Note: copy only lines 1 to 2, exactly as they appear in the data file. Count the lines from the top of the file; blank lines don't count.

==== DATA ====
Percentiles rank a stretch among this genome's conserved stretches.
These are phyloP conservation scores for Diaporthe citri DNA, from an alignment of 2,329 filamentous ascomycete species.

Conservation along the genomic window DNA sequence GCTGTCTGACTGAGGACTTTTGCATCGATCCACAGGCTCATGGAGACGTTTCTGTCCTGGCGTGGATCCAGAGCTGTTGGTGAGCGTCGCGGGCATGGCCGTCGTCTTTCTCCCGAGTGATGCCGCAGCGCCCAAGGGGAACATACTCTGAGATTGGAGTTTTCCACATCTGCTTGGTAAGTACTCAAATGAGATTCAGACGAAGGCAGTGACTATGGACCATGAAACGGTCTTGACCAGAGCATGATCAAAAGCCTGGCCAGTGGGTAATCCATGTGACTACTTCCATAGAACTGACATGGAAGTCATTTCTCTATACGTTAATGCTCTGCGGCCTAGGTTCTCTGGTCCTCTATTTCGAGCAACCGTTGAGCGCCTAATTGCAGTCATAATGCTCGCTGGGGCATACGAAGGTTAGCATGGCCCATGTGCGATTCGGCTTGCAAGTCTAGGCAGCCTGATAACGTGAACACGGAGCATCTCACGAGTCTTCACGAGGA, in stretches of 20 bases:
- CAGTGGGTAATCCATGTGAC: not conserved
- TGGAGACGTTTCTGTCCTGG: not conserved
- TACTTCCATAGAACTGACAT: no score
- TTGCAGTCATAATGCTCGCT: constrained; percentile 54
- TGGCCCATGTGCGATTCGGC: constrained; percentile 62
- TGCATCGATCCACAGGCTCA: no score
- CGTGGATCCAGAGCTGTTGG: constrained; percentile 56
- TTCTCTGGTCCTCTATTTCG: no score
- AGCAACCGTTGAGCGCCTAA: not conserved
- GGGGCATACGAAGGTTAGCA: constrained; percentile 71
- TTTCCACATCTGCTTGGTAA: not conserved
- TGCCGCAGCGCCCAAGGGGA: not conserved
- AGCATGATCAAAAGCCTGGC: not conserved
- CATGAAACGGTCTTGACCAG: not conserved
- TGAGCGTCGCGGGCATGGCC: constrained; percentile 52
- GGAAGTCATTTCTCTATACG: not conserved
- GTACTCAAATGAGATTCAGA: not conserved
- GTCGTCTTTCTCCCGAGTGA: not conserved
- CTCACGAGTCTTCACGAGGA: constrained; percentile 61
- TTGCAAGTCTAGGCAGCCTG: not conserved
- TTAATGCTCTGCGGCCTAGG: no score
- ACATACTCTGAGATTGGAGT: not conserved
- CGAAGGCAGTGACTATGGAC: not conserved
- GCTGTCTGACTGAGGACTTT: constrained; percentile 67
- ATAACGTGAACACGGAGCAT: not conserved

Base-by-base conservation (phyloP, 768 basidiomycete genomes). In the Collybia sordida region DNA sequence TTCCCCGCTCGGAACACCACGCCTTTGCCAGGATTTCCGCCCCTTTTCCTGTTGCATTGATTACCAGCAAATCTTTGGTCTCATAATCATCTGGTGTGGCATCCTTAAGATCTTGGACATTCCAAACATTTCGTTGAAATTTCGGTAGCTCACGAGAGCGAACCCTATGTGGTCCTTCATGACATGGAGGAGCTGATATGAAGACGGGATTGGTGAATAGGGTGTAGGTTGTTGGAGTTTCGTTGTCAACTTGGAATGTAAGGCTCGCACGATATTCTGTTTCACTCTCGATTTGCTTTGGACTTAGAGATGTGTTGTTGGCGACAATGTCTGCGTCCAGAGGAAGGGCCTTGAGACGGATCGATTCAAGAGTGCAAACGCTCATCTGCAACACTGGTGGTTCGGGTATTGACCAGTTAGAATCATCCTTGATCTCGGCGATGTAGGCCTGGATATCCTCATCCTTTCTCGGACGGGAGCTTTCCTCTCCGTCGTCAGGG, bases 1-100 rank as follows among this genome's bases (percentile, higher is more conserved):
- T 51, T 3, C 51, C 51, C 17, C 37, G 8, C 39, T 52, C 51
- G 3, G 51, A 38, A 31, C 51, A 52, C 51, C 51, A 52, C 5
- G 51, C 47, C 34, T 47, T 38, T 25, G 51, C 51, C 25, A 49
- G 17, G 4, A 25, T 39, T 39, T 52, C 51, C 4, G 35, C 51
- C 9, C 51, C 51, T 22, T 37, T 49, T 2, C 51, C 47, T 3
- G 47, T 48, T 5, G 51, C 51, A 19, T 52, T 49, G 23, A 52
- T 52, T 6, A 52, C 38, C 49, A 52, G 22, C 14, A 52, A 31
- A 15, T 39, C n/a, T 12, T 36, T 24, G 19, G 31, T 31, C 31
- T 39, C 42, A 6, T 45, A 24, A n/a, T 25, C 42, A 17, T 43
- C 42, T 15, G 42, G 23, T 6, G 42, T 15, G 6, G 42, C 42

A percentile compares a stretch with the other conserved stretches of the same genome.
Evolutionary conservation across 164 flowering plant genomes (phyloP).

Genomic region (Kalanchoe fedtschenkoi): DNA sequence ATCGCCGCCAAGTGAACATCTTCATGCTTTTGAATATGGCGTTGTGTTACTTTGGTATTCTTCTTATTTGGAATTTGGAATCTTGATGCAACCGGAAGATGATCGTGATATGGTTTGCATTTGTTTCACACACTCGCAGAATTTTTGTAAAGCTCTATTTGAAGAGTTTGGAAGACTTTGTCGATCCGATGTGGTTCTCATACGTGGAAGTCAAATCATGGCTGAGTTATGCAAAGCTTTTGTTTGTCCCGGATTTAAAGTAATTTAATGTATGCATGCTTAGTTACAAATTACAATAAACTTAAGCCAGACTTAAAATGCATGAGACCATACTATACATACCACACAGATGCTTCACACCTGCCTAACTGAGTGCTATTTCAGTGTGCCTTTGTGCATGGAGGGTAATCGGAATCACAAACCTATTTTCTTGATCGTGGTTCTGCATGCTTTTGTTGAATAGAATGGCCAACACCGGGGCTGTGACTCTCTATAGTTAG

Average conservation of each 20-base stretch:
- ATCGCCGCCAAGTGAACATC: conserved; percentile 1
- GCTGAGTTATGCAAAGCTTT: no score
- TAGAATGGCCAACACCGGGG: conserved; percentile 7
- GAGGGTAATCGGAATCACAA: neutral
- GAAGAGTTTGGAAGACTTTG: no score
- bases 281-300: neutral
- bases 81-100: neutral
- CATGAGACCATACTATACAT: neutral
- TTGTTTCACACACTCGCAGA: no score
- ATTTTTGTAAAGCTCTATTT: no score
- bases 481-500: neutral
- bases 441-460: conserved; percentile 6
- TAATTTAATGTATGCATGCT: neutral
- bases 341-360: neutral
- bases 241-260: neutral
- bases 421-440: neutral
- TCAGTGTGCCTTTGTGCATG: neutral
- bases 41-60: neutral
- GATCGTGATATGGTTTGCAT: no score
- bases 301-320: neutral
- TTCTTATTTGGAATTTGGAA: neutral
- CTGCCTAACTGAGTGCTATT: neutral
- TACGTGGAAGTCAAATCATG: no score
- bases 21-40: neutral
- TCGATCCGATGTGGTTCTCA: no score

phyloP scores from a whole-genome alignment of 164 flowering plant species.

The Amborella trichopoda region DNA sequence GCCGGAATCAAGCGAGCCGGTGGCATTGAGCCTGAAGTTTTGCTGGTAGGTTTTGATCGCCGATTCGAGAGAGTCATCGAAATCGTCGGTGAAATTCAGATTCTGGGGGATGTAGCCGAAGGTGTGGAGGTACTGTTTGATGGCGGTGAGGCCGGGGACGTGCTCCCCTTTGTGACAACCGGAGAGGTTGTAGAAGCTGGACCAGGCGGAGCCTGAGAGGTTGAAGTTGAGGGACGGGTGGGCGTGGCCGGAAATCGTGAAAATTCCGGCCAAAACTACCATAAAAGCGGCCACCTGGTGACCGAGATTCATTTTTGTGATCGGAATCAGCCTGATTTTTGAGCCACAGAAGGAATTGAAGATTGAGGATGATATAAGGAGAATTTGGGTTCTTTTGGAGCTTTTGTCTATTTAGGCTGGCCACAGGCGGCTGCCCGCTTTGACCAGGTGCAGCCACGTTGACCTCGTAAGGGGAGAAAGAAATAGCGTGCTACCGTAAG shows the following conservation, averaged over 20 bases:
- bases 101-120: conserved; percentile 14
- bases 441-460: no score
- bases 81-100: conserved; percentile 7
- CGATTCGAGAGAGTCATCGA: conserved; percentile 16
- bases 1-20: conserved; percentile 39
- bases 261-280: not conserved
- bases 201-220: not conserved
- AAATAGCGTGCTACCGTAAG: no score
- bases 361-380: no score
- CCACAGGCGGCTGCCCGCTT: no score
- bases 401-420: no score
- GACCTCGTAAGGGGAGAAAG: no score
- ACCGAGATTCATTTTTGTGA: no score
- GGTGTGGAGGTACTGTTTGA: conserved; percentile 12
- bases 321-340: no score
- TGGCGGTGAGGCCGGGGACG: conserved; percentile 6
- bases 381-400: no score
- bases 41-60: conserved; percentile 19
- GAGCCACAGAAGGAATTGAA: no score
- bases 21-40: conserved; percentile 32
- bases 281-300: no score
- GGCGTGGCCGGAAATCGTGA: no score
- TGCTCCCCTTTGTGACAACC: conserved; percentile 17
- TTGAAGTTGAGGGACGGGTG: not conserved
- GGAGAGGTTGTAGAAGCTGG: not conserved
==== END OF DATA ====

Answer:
Percentiles rank a stretch among this genome's conserved stretches.
These are phyloP conservation scores for Diaporthe citri DNA, from an alignment of 2,329 filamentous ascomycete species.